Internet searches throw up some funny connections T-Rex tape may take you to this builders tape or it may take you to a story of someone who has discovered some long forgotten music from Marc Bolan. So to clarify this is Tyrannosaurus construction tape. I was told by the manufacturer that, unlike some other tapes, T-rex tape sticks well to brickwork so that was where I started. We have all had those jobs where we need to temporarily weather in a flat roof with polythene before the final roofing material is laid.
It stuck to engineering bricks with no trouble so it would also stick to smooth tiles but a dusty old stock brick is another matter. You have to brush the bricks off before you start in order to get effective adhesion. It doesn’t matter how good your product is it won’t stick to dust, nothing sticks to dust except more dust. If however you have chased the brickwork out ready for the flashing you would do well to poke the tape into the chase and wedge it because it has enough tensile strength not to tear and you can then stick more tape to that. It will also stick it to the polythene sheeting so it would stand a good chance of staying put for a week or two, beyond that you are pushing your luck on a temporary weathering in job.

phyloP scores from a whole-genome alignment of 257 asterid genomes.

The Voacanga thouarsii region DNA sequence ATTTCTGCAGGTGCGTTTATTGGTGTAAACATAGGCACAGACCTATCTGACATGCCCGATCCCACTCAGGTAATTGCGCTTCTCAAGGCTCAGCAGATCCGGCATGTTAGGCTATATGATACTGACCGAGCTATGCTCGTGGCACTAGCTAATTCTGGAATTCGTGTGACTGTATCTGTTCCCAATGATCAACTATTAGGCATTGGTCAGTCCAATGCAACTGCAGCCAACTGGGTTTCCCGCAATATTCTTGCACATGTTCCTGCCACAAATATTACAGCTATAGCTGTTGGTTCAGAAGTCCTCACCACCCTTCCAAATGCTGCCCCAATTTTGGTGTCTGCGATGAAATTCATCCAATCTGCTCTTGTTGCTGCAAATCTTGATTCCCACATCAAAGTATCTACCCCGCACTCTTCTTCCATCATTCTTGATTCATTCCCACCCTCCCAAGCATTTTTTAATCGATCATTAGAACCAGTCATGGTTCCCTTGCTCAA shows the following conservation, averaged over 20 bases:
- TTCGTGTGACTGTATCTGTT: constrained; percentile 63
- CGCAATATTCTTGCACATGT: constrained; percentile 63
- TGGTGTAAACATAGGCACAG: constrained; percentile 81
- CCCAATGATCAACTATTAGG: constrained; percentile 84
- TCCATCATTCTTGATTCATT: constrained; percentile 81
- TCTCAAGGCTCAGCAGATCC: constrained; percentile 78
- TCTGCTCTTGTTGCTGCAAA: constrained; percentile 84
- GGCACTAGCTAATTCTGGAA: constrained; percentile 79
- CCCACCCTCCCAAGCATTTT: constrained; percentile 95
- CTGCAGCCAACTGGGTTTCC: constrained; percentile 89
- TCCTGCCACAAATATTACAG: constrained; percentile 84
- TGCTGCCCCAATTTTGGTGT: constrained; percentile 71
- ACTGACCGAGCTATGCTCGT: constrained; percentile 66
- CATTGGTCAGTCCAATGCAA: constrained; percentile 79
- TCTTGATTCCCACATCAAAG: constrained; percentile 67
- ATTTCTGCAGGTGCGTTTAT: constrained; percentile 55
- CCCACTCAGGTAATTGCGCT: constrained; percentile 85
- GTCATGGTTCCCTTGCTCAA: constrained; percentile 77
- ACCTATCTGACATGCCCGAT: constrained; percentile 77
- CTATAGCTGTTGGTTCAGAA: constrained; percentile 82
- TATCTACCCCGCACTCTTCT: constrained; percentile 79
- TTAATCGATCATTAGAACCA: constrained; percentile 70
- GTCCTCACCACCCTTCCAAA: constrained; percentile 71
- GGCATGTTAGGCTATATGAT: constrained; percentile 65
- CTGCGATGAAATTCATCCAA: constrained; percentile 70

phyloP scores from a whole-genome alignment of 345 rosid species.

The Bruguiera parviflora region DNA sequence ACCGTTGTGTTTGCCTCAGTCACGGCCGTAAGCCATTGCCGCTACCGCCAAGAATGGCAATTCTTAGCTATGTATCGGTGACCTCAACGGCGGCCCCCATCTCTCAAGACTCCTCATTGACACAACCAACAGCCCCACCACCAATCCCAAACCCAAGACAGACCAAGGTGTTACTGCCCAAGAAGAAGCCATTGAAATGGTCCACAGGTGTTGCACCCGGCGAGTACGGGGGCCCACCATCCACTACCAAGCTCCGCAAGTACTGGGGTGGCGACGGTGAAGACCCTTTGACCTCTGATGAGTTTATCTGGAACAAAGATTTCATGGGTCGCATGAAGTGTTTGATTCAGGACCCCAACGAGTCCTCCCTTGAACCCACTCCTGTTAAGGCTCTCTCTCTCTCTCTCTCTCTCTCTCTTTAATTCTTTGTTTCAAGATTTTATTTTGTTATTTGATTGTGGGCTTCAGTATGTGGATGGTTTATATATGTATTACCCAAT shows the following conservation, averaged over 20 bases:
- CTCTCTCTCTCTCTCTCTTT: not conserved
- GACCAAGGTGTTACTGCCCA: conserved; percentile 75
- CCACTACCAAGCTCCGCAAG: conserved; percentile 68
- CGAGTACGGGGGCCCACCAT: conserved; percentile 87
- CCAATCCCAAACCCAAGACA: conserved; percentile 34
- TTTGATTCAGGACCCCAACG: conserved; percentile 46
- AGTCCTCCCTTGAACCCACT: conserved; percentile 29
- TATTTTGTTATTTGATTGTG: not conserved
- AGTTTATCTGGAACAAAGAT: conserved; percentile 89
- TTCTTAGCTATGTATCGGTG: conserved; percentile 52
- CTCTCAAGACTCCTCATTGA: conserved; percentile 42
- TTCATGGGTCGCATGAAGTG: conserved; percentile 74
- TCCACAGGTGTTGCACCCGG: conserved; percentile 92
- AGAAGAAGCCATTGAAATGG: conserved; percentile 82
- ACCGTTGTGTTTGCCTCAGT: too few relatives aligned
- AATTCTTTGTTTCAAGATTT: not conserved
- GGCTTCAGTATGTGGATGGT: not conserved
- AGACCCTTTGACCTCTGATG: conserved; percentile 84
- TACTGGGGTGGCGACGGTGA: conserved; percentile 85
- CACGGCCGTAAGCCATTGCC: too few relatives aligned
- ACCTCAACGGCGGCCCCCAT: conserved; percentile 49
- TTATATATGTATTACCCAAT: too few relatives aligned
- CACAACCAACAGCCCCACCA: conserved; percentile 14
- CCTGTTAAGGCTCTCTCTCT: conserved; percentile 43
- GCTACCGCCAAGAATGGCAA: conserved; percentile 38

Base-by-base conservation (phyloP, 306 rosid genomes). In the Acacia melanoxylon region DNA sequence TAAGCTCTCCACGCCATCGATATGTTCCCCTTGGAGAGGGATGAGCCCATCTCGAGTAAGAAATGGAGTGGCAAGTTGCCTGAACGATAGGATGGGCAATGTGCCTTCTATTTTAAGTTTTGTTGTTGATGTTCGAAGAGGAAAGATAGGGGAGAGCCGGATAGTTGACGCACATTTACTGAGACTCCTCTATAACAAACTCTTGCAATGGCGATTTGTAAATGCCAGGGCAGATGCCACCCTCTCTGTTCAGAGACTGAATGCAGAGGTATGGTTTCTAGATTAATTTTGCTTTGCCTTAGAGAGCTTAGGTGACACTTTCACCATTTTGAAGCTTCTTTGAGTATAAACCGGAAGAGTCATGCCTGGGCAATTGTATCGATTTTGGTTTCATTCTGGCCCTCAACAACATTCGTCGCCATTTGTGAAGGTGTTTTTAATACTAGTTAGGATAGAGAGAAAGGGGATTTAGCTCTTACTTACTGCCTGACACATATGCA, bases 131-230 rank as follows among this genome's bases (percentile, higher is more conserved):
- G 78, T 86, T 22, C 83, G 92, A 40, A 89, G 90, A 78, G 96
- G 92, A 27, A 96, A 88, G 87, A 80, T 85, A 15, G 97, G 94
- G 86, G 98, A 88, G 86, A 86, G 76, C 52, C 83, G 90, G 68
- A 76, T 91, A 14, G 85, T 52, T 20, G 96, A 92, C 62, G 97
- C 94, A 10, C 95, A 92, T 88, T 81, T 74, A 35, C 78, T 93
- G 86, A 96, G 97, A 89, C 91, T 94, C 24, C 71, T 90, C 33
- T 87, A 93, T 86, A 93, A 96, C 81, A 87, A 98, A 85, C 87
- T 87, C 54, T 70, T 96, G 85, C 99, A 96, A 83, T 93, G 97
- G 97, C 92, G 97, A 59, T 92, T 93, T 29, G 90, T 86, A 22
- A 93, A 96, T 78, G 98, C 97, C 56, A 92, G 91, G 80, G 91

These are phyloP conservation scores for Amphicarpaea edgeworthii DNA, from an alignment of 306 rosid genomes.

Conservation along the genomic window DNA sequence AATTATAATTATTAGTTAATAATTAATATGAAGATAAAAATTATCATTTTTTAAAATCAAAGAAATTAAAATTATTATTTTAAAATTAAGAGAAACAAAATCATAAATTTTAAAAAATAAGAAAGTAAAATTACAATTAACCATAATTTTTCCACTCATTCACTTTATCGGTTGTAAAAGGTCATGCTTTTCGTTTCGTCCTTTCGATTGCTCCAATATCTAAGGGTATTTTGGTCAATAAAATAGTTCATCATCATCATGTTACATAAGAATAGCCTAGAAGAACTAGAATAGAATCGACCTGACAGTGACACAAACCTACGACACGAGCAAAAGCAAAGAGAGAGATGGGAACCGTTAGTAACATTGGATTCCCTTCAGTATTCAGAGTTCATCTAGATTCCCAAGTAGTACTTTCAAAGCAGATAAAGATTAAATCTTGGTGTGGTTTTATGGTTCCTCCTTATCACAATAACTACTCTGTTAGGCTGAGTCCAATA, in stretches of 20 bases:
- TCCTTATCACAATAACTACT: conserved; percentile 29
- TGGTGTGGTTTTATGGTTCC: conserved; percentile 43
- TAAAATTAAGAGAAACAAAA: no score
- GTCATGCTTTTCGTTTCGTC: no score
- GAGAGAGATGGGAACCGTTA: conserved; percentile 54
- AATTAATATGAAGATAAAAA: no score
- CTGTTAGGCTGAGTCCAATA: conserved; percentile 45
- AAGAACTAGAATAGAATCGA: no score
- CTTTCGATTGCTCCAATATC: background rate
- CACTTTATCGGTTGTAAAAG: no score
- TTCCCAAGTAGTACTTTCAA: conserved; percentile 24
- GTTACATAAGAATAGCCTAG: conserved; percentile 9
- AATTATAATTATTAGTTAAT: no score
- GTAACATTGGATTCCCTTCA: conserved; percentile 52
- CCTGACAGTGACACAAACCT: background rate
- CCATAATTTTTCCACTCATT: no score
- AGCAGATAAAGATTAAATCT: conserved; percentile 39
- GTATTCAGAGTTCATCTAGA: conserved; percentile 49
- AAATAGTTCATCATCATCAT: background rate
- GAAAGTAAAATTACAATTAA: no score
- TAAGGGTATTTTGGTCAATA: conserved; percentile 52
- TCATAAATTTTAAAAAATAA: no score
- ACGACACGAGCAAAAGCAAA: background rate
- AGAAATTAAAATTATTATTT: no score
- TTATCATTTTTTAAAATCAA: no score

I found that the tape also sticks very nicely to slate so you can also use it for sticking a tarpaulin across slate provided you also held the tarp down with some boards. All this was interesting but I still hadn’t found a test to see how strong it is. I decided that two scaffold planks taped together over a pit of poisonous snakes would be an eye catching scenario. If the tape failed it would then be between me and the snakes.
I couldn’t actually find a snake pit in Surrey and, I must admit, I didn’t try too hard but in the spirit of this experiment I strapped a couple of bits of 4 x 2 together and wrapped a single turn of tape around them and then stood on the wood a giddy 18 inches above the ground. Just as well I didn’t have the snakes because the tape snapped immediately and I was flat on my back.
The next thing to do was be scientific and double up on the tape and see if that held. It was better but after a few seconds it also snapped. Onwards and upwards, my third attempt was three turns of tape and it held perfectly. It was all going so well until my 6ft 2inches son decided to give it a more severe test by jumping on it. Predictably the tape snapped but at least we had some idea of the breaking point of three turns. Given that you are never going to trust your life to this or any other tape we had established something of little real value to the end user. The real job for construction tapes is always going to be sticking things down and making emergency repairs and for that Tyrannosaurus tape does a good job under challenging conditions.